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CFSRE and Verogen Team Up to Accelerate the Implementation of Next Generation Sequencing for Law Enforcement and Practitioner Communities
  • Sep 9, 2019
  • Latest News

The Center for Forensic Science Research & Education (CFSRE) and Verogen have entered into a collaborative agreement to establish CFSRE as a leader in the field of forensic Next Generation Sequencing (NGS), also known as Massively Parallel DNA Sequencing (MPS).

CFSRE, supported through this collaboration, has recently completed their validation of the ForenSeq DNA Signature Prep Kit on the MiSeq FGx® platform.  In the coming months, CFSRE will be working to develop training materials for law enforcement and practitioner communities, and implementing a high-quality workflow for application with casework services.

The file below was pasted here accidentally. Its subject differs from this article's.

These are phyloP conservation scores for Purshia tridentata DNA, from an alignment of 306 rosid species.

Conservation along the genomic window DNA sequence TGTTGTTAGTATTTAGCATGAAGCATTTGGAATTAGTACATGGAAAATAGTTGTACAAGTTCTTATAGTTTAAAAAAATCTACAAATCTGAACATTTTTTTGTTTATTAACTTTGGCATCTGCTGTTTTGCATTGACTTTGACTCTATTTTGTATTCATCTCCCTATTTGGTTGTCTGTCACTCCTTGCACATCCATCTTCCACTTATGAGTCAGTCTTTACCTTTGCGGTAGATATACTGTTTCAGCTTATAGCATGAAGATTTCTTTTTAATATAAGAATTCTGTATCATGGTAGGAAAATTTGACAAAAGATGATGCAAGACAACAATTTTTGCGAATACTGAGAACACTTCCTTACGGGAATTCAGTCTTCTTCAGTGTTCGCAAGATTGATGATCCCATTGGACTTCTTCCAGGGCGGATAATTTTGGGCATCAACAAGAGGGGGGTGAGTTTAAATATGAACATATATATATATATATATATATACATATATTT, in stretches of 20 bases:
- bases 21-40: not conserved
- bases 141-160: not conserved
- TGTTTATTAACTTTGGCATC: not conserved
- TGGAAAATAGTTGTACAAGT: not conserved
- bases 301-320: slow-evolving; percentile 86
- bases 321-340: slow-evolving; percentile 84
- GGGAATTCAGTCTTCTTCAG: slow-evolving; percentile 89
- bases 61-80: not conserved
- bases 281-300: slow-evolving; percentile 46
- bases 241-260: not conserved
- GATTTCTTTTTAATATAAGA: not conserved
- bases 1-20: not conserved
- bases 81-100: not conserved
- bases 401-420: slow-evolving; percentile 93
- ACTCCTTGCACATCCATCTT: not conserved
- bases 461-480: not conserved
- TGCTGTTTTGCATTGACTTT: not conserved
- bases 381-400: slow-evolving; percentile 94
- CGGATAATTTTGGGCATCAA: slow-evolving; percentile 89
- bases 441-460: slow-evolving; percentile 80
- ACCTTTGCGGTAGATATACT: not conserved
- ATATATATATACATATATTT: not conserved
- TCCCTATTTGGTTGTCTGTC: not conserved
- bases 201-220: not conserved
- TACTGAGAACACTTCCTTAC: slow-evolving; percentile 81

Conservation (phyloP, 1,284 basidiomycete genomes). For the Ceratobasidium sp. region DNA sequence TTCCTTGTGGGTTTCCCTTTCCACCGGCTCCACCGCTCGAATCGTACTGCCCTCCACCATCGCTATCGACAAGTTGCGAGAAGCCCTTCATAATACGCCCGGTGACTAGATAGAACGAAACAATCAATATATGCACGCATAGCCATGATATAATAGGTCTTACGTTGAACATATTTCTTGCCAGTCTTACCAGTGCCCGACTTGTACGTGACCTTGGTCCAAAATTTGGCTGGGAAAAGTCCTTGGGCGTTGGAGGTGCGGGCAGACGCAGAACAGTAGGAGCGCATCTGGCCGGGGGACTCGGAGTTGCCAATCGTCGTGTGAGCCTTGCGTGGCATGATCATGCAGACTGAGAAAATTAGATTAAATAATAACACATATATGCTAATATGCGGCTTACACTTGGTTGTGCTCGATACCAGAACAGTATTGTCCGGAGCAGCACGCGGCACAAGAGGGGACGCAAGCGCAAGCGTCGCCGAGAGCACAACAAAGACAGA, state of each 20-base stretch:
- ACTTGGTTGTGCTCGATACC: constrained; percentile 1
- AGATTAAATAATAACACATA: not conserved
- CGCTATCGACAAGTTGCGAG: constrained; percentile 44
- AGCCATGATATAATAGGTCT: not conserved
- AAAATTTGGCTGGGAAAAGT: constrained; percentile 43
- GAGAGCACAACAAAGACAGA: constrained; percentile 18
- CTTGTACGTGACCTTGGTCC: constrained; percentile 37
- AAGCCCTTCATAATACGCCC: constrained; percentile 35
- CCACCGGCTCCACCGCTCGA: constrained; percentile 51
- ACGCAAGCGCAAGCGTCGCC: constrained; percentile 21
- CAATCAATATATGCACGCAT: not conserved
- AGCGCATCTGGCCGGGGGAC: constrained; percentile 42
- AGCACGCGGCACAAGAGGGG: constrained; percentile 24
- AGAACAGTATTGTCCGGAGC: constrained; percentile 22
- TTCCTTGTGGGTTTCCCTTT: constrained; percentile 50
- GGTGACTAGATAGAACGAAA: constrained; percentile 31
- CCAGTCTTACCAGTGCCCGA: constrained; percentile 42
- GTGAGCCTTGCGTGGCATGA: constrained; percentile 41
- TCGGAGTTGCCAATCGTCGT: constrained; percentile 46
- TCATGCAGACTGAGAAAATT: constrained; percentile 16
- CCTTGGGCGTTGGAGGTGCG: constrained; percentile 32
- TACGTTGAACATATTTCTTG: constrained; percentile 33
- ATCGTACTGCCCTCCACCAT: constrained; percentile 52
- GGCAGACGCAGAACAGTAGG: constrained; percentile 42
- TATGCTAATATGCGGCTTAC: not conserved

“We are very excited to be working with Verogen on the forefront of evaluating and implementing this new technology,” said Dr. Barry Logan, Executive Director at CFSRE.  “The evaluation of new technologies that can be applied to criminal investigations is an important component of our organization’s mission.”

With this technology, a single DNA test provides a wealth of information to aid investigations along multiple vectors.  The included autosomal short tandem repeat (STR) markers can be used to populate and search the CODIS U.S. National DNA Index (NDIS).  The same test also provides Y-STR results for profiling male subjects, X-STR results for complicated kinship scenarios, and a large number of single nucleotide polymorphism (SNP) markers to assist with low quality samples typical in forensic contexts.  Additionally, a collection of these SNPs can provide information about appearance, such as hair color, eye color, and biogeographical ancestry, to aid stalled cases with investigative leads or to rapidly refine a subject pool.  This new toolbox uses best-in-class sequencing technology to add significant depth and breadth to forensic DNA analysis, while enabling recovery of results from biological evidence samples for which traditional methods have proven inadequate.